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This annotated bibliography sets a platform of understanding and research which can further complement the arguments made for the chosen statement. Delving deep into the depths that the movie has to offer allows us to understand and critically analyse how Billy Wilder’s ‘Double Indemnity’ represents gender, and to establish the significance of the theme to the overall plot, defining the characters and an underlying motivator of their actions. Bronfen and Grossman both provide an understanding of gender in the film through the lens of the femme fatale, while Mallon’s article focuses on the masculine gender and its deferences.
1. Bronfen, Elisabeth. “Femme Fatale: Negotiations of Tragic Desire.” New Literary History, vol. 35, no. 1, 2004, pp. 103–116. JSTOR, JSTOR, www.jstor.org/stable/20057823.
Bronfen introduces the Femme Fatale as a modem of understanding gender differences acknowledging the female attribute of ignoring her own “fallibility”, while the male is seen in an attempt to stave of the knowledge of his own flaws. The characters use their masculine or feminine characteristics to retain control: while Walter is further drawn to Phyllis’ sexuality, Phyllis attaches her revolutionary self on the information and means that Walter provides her with, i.e. his job as an insurance monger. Portrayed as “sexually uninhibited and unabashedly bold”, Pyhllis stands out of the standard templates of femininity, while Walter acts exactly as expected and uses Phyllis to fulfil his own ‘narcissistic sexual fantasies’. (112words)
2. Grossman, Julie. “Film Noir’s “Femme Fatales” Hard-Boiled Women: Moving beyond Gender Fantasies.” Quarterly Review of Film & Video, vol. 24, no. 1, Jan. 2007, p. 19.
Grossman suggests that the cultural experience of gender has rendered a “limited image of the role of a woman in society”, and that the Film Noir of ‘Double Indemnity’ offers a continued extensions of these constrictions, therefore mitigating gendered social spaces and criticising the gender differences, by providing examples of what happens when women cross these conventional boundaries. Her article puts forth the dictate that a ‘binary forms’ between the two genders, as well as between the expected and actual behaviour of the characters: between Phyllis the femme fatale and Lola, as well as between the male characters of Keyes and Walter Neff, who form an “existential partnership”. (108 words)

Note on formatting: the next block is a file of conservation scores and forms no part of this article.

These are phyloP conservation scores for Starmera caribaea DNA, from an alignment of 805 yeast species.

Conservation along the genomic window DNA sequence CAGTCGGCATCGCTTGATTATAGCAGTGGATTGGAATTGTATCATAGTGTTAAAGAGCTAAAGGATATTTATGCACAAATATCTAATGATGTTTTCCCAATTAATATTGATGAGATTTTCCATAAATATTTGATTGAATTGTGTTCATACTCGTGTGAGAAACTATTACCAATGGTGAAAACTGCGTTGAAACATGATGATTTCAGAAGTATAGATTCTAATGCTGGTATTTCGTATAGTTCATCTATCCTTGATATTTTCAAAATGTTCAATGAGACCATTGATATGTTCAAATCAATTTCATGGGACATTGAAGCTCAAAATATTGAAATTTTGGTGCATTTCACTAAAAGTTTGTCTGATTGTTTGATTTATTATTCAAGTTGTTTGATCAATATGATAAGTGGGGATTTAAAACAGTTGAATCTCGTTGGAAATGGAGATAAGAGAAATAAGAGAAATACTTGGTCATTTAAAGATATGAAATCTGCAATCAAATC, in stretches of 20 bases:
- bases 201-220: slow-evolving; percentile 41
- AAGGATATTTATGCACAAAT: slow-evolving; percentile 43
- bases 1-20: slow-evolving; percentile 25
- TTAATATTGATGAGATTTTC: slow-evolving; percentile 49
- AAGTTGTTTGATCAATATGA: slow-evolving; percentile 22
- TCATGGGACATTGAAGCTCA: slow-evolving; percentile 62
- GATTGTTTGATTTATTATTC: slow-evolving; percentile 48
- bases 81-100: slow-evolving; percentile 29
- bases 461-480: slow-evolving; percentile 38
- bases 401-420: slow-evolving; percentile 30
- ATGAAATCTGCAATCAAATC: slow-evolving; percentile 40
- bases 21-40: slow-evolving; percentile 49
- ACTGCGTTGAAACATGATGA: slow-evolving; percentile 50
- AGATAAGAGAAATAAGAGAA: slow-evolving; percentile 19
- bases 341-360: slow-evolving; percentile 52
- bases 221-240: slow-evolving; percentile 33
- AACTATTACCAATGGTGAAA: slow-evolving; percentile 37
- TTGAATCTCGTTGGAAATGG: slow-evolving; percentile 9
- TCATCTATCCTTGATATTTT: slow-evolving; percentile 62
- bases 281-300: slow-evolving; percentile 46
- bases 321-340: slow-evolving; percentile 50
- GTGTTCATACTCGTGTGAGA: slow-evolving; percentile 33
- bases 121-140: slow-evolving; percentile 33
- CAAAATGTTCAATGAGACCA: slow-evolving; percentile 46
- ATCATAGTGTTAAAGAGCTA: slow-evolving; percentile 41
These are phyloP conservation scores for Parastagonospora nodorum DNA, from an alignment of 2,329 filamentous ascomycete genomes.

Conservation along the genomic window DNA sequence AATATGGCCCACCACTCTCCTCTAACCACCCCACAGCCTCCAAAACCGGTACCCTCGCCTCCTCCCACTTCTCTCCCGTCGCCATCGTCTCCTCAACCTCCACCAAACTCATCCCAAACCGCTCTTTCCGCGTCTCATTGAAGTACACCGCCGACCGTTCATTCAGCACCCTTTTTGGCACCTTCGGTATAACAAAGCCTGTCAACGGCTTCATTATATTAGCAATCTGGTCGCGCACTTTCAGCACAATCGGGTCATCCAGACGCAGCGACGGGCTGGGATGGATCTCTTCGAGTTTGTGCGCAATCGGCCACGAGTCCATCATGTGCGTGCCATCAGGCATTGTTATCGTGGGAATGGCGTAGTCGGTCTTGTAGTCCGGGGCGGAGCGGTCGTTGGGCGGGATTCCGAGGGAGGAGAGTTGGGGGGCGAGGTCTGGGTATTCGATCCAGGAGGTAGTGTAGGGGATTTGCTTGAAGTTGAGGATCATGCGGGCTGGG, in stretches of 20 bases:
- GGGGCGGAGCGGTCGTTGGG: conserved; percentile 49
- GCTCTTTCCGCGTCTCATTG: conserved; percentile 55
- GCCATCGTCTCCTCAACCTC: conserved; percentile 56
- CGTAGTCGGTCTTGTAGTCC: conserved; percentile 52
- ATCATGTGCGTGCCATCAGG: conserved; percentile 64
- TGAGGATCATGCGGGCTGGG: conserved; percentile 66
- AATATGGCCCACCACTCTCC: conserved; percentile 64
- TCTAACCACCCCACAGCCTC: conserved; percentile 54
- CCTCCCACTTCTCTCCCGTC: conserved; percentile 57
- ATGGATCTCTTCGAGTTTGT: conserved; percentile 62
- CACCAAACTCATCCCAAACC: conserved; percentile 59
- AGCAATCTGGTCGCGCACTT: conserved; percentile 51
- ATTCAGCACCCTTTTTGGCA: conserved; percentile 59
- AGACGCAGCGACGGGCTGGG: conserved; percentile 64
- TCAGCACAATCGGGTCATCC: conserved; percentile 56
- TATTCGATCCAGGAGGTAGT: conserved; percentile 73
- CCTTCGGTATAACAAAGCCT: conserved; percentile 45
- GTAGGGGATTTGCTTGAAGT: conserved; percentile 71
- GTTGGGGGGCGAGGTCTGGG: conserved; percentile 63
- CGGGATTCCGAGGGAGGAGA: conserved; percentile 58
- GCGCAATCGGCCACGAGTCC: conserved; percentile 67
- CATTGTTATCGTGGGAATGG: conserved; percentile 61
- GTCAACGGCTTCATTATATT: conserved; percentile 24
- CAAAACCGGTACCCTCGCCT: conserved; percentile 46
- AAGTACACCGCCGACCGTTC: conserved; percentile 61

3. Mallon, Christopher. “Double Indemnity: Film Noir and the Dark Side of Masculinity.” Screen Education, no. 79, 2015, p. 124-125. EBSCOhost, ezp.lib.unimelb.edu.au/login?url=https://search.ebscohost.com/login.aspx?direct=true&db=edsgao&AN=edsgcl.440821115&site=eds-live&scope=site.
Mallon argues that double indemnity represents the male gender as having a dark side. Using the tool of film form, he establishes the role of the ‘male gaze’ and accentuates the masculine figure by drawing on the Walter’s voice over in the narrative, while Phyllis is seen through his eyes as a seductress. He explains gender roles through “body language and character positioning” defined to be determined by power dynamics and the ‘breakdown on familial, socio-economic and cultural roles as normatively accepted’; while specifically focusing on the masculine character deferring from stereotypically heroic to a man entrapped by ‘criminality’. Mallon supplements; the understanding of this by acknowledging the contribution of the mis-en-scene in Double Indemnity. (118 words)
4. Doane, Mary Ann. “Femme Fatale, Feminism, Film Theory, Psychoanalysis.” 1991, books.google.com.au/books?https://books.google.com.au/books?id=kMoFkmYwqYwC&printsec=frontcover&dq=femme+fatales+feminism+film+theory+psychoanalysis+double+indemnity.
Doane views the femme fatale as the “anti-thesis of maternal”; she does not produce life, but rather becomes a fetishistic object of another man. She adds, “she is not the subject of feminism, but a symptom of male fears of feminism”, like Phyllis’ unabashed sexuality being a danger to Walter, and his manhood. She uses psychoanalysis to understand the film form, providing a new approach to the subject, and puts forth the idea that the woman is in a field of differentiation, from which she herself has been excluded. It offers a preview of the mentality and looks at the innate pre-dispositions which lead to gendered experiences in set situations.
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